It’s an epidemic. This notion of Proenza Schouler creating their infamous bustier tops “on a budget” had me weary, but I figured it couldn’t come out that bad. When I heard Alice Temperly would recreate her romantic, whimsical frocks for practically 1/10th of the price of her ready-to-wear dresses I figured it was possible. Now I understand the fun and glory of designer items on a budget. I’m a fan of bargain hunting, and eBay, and know all of the ins and outs of scoring a Peter Som dress for next to nothing. But the watered down versions of designer staples are wearing thin, and resulting in pure designer duds.
I understand the objective; I do. Mass retailers want to offer a product that gives consumers a taste of luxury without having to compromise their bargain prices. And in theory, this would be fabulous. Who wouldn’t want to score the same quality and look that is plastered on pages of fashion magazines and high end advertisements? These pages sell us not only a $3,000 dress, but also a lifestyle. The notion that $3,000 for a dress is somewhat normal and the idea that though it’s expensive, it’s something you’ll treasure forever. The problem is, that isn’t always the case. A floral dress that appears in Prada’s resort ad today will be yesterday’s news by tomorrow. Something so recognizable becomes stale after we see it on the red carpet, Us Weekly and E! news several times during one month. And it isn’t just clothing. More and more often I’m hearing women say, “The bag is $1,200? Oh, that’s not bad at all!” Not bad at all?! Compared to what? When did we become so smitten with fashion that life goals like retiring early, traveling more often and college tuition for our children became second tier issues that aren’t paid attention to until they’re right around the corner. Granted, some are fortunate enough to have their cake and eat it too, but it’s debatable that anyone without a bank account comparable to Oprah should be able to sport a Birkin. At what point is too much, and at what point do we finally realize we are not ever going to identify with Nicole Richie because we’re sporting the same Rick Owens jacket that she is? Putting ourselves in pieces that fit our lifestyle is key, but retailers continue to push this designer agenda by attempting to offer us a snippet of that upscale life without the upscale price tag.
Target’s GO! International line originated with featuring a foreign designer that had yet to be introduced to the general American public. Tara Jarmon and Behnaz Sarafpour rounded out some of the pioneers of this project, but only the fashion forward identify with these names. It did bring the fashion set out in droves and even sparked a temporary Target store on the docks of Manhattan. However as the project wore on, we realized that as with dresses that cost a small fortune, we were also being baited by a name. Less than stellar craftsmanship was sure to be expected, but stray threads, uneven hemlines and too many synthetic fabrics left a lot to be desired. It seems to get worse with each installation.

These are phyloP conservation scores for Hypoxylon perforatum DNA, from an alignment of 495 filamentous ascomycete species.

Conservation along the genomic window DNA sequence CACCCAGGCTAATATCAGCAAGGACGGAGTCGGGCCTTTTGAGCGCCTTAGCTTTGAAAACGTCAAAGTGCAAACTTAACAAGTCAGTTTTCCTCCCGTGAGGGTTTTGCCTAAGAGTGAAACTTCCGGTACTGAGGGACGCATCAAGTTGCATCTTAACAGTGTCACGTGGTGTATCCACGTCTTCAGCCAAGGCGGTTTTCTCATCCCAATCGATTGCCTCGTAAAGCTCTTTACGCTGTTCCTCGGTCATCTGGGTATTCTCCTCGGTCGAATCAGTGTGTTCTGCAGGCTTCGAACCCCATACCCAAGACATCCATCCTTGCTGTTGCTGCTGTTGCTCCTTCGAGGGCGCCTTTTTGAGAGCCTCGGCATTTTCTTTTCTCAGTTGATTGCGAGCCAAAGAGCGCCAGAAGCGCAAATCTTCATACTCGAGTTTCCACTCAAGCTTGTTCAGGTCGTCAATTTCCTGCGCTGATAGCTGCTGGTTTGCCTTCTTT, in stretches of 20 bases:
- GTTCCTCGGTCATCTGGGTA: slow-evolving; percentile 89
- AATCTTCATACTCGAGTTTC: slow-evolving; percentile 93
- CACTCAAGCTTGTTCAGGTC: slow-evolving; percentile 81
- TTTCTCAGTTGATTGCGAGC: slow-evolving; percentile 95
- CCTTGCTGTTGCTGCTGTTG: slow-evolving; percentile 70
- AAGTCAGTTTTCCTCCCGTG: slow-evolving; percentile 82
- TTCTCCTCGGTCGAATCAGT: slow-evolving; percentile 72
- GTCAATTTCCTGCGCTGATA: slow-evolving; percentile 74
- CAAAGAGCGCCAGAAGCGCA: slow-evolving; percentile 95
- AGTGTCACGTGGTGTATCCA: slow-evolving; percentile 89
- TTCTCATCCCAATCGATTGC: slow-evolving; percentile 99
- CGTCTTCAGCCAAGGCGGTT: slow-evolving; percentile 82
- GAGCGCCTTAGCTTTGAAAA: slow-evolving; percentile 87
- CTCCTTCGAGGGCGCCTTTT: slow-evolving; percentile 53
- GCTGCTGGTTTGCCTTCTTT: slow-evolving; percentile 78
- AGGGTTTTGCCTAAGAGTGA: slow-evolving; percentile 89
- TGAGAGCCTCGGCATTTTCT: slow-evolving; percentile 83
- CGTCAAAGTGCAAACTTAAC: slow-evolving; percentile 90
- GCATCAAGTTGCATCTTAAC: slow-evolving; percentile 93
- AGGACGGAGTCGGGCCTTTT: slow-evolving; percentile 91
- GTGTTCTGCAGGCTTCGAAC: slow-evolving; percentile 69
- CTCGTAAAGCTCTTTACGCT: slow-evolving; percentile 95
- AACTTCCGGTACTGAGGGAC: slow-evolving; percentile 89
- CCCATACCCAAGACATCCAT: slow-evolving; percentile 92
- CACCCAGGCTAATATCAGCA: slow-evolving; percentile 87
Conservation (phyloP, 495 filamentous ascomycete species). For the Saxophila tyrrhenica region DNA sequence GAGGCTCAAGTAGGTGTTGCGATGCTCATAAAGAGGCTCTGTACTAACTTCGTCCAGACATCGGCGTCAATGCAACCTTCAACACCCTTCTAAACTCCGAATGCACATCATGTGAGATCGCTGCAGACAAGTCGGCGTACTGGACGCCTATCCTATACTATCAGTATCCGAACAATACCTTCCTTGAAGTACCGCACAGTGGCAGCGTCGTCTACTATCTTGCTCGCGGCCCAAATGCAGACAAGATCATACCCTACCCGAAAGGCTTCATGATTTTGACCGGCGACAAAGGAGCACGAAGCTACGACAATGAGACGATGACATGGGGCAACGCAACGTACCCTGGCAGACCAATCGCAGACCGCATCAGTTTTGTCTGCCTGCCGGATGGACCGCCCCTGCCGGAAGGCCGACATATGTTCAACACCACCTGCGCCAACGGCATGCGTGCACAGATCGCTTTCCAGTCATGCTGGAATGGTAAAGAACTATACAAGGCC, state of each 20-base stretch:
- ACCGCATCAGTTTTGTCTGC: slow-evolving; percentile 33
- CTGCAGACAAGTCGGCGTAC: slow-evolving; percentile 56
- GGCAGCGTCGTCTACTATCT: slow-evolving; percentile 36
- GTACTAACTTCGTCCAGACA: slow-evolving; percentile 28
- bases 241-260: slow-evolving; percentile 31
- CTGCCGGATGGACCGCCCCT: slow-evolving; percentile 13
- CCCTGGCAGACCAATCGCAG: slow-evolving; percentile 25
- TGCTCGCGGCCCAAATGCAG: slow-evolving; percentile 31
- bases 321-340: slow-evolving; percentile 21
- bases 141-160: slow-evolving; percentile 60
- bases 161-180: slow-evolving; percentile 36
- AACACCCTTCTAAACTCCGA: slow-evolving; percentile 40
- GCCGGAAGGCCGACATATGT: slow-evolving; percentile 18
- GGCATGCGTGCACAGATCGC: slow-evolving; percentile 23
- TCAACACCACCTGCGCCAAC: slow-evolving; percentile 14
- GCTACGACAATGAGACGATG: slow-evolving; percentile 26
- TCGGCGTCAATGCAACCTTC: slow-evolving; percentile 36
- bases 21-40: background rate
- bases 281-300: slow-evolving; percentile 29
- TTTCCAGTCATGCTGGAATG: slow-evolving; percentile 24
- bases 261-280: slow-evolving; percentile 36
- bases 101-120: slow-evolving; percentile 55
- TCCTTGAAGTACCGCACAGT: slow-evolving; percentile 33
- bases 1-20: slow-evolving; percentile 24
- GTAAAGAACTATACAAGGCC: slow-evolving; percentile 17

If you think the craze is dying down, think again. This spring, Pierre Hardy, designer of all things that are lovely and unusual will team with Gap to create a limited edition line of shoes all made in Brazil. Boasting Hardy’s signature wedges and a flat gladiator sandal, the line promises to bring you all of the glory of Hardy’s collection shoes. While Hardy’s pieces will be made in Brazil, most diffusion lines are manufactured in the same vicinities as the mass retailer’s house lines. It’s impossible to capture the beauty of many designs when you run them through a Grade D sewing machine and attempt to attach .03 buttons because it’s more cost effective. Lost is the allure, the mystery, and the lifestyle that designer clothing conveys. A year later, you’re left with a pilled coat that reads Paul & Joe on the label, but was made in Taiwan using acetate and rayon. Is this really any more glamorous than something from Wal-mart’s No Boundaries line? No. The name is dragging us in, but it isn’t fulfilling its end of the bargain. Like any other piece made in such conditions with such materials, the diffusion lines offer little in the long run. We may be able to scoop up Rodarte on the sale rack for $34.99, but at the end of the day, it’s just another white shirtdress that was made in China.
It can be argued that designers are duds for participating in such a scheme. Compromising their artistic vision but spreading their name; but really it’s the consumer who is to blame. After all, a dress is a dress is a dress. It doesn’t matter the tag sewn on the blouse, the price paid for the trousers; it’s all just fabric that we hope conveys who we are.